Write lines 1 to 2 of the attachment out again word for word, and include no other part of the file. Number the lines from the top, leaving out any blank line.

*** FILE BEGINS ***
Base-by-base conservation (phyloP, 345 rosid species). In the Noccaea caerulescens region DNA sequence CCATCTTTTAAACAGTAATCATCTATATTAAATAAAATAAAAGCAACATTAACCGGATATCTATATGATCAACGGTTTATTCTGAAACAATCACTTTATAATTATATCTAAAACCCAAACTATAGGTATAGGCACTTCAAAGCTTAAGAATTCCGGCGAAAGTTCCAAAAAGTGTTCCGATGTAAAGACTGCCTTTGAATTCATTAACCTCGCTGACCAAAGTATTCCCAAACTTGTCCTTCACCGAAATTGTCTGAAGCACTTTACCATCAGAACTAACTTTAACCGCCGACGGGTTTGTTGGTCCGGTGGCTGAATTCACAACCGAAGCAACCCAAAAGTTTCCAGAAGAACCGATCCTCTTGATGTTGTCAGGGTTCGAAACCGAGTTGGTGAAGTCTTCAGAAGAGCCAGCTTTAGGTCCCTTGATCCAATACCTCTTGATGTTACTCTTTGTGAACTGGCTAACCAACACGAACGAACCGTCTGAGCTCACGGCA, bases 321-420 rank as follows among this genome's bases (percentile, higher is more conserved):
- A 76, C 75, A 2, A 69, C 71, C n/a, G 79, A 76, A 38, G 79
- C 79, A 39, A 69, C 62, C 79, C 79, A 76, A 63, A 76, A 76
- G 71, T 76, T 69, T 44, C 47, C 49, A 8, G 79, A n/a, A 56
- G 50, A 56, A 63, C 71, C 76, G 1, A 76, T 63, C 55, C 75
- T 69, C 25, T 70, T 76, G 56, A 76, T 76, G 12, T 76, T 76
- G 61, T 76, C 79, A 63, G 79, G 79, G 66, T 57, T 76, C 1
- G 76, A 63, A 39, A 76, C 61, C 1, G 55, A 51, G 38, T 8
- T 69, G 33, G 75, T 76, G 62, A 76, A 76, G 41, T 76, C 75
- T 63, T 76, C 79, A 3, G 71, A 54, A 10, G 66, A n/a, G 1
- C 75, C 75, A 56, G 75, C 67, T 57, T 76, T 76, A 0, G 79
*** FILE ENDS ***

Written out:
Base-by-base conservation (phyloP, 345 rosid species). In the Noccaea caerulescens region DNA sequence CCATCTTTTAAACAGTAATCATCTATATTAAATAAAATAAAAGCAACATTAACCGGATATCTATATGATCAACGGTTTATTCTGAAACAATCACTTTATAATTATATCTAAAACCCAAACTATAGGTATAGGCACTTCAAAGCTTAAGAATTCCGGCGAAAGTTCCAAAAAGTGTTCCGATGTAAAGACTGCCTTTGAATTCATTAACCTCGCTGACCAAAGTATTCCCAAACTTGTCCTTCACCGAAATTGTCTGAAGCACTTTACCATCAGAACTAACTTTAACCGCCGACGGGTTTGTTGGTCCGGTGGCTGAATTCACAACCGAAGCAACCCAAAAGTTTCCAGAAGAACCGATCCTCTTGATGTTGTCAGGGTTCGAAACCGAGTTGGTGAAGTCTTCAGAAGAGCCAGCTTTAGGTCCCTTGATCCAATACCTCTTGATGTTACTCTTTGTGAACTGGCTAACCAACACGAACGAACCGTCTGAGCTCACGGCA, bases 321-420 rank as follows among this genome's bases (percentile, higher is more conserved):
- A 76, C 75, A 2, A 69, C 71, C n/a, G 79, A 76, A 38, G 79